9 Months

Caring for Your 9-Month-Old

Family Adjustment

  • As your baby’s personality is emerging, try to keep older siblings involved in a way that is helpful to you and helps them feel included in the attention the baby is receiving.
  • Find ways to spend time alone with each child, and with your partner.


  • Exclusively breast-fed infants require supplemental vitamin D (400 IU/day), which is available at most drug stores/supermarkets.
  • Babies this age should nurse/feed three to four times during the day.
  • Encourage, but never force, your baby to eat three meals a day, plus two snacks (usually mid-morning and mid-afternoon). Offer a cup (rather than a bottle) to your baby during mealtimes.
  • Babies may not take to every new food that is introduced. It can take more than one try for your baby to gain a taste for some foods. Be patient and keep trying.
  • Finger foods are popular at this age, as your baby is mastering a “pincer” grasp between the thumb and first finger of the hand. It may be a little messy at first, but your baby will learn to feed him/herself with practice.
  • Try to encourage regular mealtimes for your baby, preferably together with the family.
  • While most 9-month-olds have teeth, they are not the teeth used for chewing. Be sure that the food you offer is soft and precut in small pieces.
  • Babies this age like to put everything in their mouths. Beware of foods that they are not ready for (nuts, raisins) that could present a choking hazard.
  • Maintain a healthy diet for your child. Avoid giving juice, soda, tea, coffee and flavored drinks.


  • With the addition of solid foods, your child’s stool may become thicker, less frequent and may change color. Daily soft stools are still normal. Speak with your doctor if you are concerned about the consistency or frequency of your child’s stooling.

Baby Care

  • Never leave your baby alone during bath time, even if he or she is sitting in a bath ring.
  • Routines are important regarding sleeping and feeding schedules. Try to make the time leading up to your child’s bedtime relaxing and predictable with a bath and a book.
  • Babies this age are curious about their environment, and will touch and pull at everything in their reach. Instead of saying “no” when they touch something inappropriate, try to distract them. Say “that’s dangerous” or “ouch” and redirect their attention to a safer item.
  • Never hit your baby.
  • Babies may start teething at this age. Ensure that the water your baby is drinking contains fluoride. Use a baby toothbrush or washcloth to clean your baby’s teeth.

Growth and Development

  • 9-month-olds smile, laugh and love social interaction. Talk to your baby, and prioritize face-to-face interaction. At this age, babies love to see themselves in a mirror.
  • They also love to use their hands. At this age, babies can learn to wave “bye-bye,” play peek-a-boo, and will enjoy watching your hands move as you sing “Twinkle Twinkle Little Star,” “Itsy Bitsy Spider” or play patty-cake.
  • Because the hands master fine motor control before the mouth, some infants can learn simple sign language starting at this age.
  • Read to your baby daily to promote language skills. Board books and soft books with pictures and nursery rhymes are good for reading and learning how to safely hold a book. You can point at and identify items pictured in the book. Follow your baby’s cues for “more” and “stop” instead of worrying about finishing the story. Even a short time reading every day has a strong influence on language and reading skills.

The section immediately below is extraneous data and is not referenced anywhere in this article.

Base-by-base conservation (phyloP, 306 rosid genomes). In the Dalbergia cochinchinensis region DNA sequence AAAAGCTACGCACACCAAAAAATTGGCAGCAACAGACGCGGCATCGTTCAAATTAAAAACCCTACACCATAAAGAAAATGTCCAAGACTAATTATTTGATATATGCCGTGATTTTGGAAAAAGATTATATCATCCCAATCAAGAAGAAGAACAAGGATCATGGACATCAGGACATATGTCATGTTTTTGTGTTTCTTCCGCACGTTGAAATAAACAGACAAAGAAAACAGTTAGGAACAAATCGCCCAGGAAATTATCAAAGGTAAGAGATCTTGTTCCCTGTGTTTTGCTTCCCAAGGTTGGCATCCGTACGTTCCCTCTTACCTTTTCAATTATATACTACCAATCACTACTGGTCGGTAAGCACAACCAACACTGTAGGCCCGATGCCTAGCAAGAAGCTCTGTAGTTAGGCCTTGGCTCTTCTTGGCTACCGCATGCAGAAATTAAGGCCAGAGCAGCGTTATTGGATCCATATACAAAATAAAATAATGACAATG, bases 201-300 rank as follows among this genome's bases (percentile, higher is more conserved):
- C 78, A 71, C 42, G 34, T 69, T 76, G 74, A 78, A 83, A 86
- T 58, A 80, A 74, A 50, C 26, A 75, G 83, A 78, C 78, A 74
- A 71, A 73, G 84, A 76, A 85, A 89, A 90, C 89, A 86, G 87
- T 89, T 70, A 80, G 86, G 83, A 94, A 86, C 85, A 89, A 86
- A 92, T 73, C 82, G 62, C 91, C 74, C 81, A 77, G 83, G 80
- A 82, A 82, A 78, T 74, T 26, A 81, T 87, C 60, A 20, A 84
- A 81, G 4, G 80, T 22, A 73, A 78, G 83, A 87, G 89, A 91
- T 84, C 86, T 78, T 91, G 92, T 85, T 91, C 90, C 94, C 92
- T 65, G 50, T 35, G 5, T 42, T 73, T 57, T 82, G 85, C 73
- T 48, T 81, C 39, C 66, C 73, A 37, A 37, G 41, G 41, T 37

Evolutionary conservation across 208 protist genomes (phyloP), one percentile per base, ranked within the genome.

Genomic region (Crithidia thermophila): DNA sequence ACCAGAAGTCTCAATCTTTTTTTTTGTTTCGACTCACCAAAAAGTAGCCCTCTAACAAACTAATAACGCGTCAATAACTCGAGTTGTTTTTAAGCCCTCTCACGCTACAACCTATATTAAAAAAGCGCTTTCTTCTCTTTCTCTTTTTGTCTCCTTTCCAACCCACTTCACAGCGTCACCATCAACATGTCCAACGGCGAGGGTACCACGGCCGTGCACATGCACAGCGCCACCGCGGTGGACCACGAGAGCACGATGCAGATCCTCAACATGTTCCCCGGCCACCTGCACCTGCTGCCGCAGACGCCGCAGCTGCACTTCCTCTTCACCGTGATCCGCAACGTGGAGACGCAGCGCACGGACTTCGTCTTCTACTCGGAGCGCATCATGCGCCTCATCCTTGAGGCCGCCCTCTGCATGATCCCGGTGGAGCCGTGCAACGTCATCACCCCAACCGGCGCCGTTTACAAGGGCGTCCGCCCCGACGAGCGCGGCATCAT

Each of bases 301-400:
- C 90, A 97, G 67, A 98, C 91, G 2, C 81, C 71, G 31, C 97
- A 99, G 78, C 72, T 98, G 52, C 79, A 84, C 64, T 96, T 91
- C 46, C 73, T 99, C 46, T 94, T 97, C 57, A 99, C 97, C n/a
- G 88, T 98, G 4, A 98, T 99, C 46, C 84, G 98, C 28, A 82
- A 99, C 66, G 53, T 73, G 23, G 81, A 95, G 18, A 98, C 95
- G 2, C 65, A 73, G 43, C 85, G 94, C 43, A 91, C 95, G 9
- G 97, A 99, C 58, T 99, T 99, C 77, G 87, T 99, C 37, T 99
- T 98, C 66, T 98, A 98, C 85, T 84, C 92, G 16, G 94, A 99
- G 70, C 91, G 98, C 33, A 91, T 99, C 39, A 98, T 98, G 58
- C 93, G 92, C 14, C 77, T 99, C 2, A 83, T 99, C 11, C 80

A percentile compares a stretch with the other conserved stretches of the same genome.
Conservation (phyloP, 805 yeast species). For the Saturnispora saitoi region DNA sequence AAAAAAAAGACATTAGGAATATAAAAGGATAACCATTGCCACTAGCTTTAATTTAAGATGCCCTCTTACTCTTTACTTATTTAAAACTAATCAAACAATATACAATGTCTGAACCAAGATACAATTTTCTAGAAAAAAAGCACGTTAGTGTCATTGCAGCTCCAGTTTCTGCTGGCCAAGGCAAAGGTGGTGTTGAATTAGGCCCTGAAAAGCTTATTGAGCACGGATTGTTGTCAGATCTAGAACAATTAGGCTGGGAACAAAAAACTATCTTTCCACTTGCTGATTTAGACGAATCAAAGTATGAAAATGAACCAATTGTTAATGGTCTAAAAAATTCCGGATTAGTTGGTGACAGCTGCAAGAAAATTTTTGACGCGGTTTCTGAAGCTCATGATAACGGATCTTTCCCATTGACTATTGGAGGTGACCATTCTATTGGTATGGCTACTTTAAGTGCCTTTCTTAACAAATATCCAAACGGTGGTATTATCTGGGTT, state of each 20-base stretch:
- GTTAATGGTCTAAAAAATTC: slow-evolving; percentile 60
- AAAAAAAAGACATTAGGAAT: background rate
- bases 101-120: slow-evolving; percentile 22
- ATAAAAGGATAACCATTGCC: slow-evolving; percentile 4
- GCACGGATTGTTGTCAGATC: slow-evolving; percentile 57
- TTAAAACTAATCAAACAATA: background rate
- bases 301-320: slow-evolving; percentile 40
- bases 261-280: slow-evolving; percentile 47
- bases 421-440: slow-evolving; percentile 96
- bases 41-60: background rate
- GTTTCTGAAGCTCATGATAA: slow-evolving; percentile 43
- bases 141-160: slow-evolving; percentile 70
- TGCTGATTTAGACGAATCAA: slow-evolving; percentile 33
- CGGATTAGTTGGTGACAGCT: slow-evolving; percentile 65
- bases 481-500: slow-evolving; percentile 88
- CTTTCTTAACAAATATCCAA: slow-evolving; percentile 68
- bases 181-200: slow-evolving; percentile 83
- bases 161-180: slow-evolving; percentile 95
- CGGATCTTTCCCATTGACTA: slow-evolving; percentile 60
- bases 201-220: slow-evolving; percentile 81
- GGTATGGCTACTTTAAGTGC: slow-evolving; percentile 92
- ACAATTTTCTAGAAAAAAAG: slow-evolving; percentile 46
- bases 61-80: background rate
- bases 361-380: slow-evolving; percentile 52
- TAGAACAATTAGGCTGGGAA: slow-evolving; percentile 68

• Babies this age can still play in a stationary ExerSaucer® or Jolly Jumper®. Baby walkers with wheels are dangerous and not recommended.


  • Never leave your baby unattended in a tub or on any high surfaces.
  • Always place your baby on his or her back to sleep to reduce the chance of sudden infant death syndrome (SIDS). Co-sleeping, sleeping with your baby, increases the risk for SIDS. Your baby should sleep in a crib with a firm mattress covered by a fitted sheet. Keep bumper pads, pillows, blankets, loose bedding and soft objects, like stuffed toys, out of the crib.
  • Lower the crib mattress so that when your baby stands up, the crib railing will still provide a safe barrier.
  • Babies learn to stand by pulling up and supporting themselves on surrounding items. Sometimes, these items can present danger. For instance, if a baby pulls on a tablecloth, any cup with hot liquid resting on the table can spill and present a burn risk. Likewise, a bookshelf or TV that is not secured to the wall can tip over and present an injury risk.
  • Keep the living environment (including the car) smoke-free, and keep small items (choking hazards) and hot liquids (burn risks) away from the baby.
  • All babies this age must ride in a rear-facing five-point harness car seat in the back seat of the vehicle.
  • Many babies this age can crawl or get around on their own. Block stairs with a door or gate to prevent falls. Cover electrical outlets and tuck away loose cords (lamps, TV).
  • Babies this age will put just about everything in their mouths. Batteries (especially “button” type) and magnets pose great danger to children if swallowed. Keep these items out of your baby’s reach.
  • Chemicals (like cleaning supplies) and medications can be tempting for little ones to explore. Be sure these are locked away, out of the baby’s reach. Call the Poison Control Hotline at 1-800-222-1222.
  • Install safety guards on home windows, especially those on the second floor.

This document contains general parenting information based on American Academy of Pediatrics recommendations and is not meant to replace the expert advice of your pediatrician.